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You raise an extremely important point;  the slow evolution of Lisp
which has taken place over the past 10 years has been mostly "conservative"
(i.e., upward-compatible including bugs and misfeatures).  The several
"radical" departures from basic Lisp failed to get wide acceptance for just
that reason -- e.g., XLISP at Rutgers and MDL here at MIT.

    Date:  5 MAR 1982 1129-PST
    Divergences in Common-Lisp from common practice in the major dialects
    of Lisp in use today should be made for good reason.
    The stronger the divergence, the better the reasons need to be.
    The strength of the divergence can be measured by the amount of
    impact a change can potentially have on an old program:
     little or no impact (e.g., adding new functions)
     mechanically convertible (e.g., changing order of arguments)
     mechanically detectable (e.g., removing functions in favor of others)
     not mechanically detectable (e.g., changing the type of the empty list).
    . . .

However, I'd like to remind the community that COMMON-LISP was never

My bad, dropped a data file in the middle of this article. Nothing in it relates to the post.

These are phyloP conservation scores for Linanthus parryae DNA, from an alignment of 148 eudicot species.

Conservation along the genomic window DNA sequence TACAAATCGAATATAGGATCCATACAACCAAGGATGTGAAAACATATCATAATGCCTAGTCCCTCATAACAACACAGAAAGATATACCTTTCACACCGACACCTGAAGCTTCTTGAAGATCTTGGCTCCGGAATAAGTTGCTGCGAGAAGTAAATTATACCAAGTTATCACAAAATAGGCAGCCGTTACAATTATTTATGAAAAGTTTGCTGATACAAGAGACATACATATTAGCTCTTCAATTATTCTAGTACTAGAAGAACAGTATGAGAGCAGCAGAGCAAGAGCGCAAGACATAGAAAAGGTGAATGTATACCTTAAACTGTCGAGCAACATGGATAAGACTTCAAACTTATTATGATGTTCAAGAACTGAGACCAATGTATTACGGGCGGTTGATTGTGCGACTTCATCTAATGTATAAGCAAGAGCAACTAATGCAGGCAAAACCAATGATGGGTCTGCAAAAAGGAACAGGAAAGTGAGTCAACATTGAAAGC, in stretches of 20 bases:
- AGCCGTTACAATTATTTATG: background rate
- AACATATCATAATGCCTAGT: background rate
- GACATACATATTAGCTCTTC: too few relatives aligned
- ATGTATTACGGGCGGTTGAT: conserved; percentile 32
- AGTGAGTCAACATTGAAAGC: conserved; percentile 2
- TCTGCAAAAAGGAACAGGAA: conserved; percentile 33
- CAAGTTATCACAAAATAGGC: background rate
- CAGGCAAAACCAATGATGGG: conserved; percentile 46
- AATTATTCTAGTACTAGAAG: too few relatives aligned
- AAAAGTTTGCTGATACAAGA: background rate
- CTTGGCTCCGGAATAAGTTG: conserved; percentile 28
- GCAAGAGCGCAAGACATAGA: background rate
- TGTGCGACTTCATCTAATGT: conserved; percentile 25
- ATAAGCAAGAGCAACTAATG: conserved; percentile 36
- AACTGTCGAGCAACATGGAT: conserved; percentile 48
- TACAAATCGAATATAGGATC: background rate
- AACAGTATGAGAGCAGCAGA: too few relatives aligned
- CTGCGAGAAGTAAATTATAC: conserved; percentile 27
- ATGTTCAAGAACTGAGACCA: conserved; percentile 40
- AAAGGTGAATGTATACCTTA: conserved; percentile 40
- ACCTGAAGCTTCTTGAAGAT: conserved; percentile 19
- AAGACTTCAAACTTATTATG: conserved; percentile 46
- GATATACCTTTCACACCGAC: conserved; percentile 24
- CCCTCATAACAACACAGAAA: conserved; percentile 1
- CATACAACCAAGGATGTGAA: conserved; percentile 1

intended to be merely the merger of all existing MacLISP-like dialects.
Our original goal was to define a stable subset which all these
implementions could support, and which would serve as a fairly complete
medium for writing transportable code.  Note the important items:
	transportability  (both "stock" and special-purpose hardware)
	completeness      (for user, not necessarily for implementor)
	good new features
Each implementation has to "give a little" for this to be a cooperative
venture; I certainly hope that no one group would be refractory to
another group's issues.

Previous notes from RMS and myself tried to make the case, as succinctly
as possible, for () vs NIL;  these arguments may be better appreciated
by a relative newcomer to Lisp [and it is the future generations who will
benefit from the "fixes" applied now].  I believe that many in the current
user/implementor community *** who have already adapted themselves to the
various warts and wrinkles of Lisp *** have overestimated the cost of
the NIL/() change and underestimated the impact of the "warts" on future

My note titled "How useful will a liberated T and NIL be?"
attempts to show that only the worst malice-aforethought cases will
cause problems, despite the potential loophole for failure at
mechanical conversion.  As Benson put it, probably the only place
where the "compatibility" approach [i.e., setq'ing NIL to ()] may
fail is in instances of "'NIL", and similar constructs.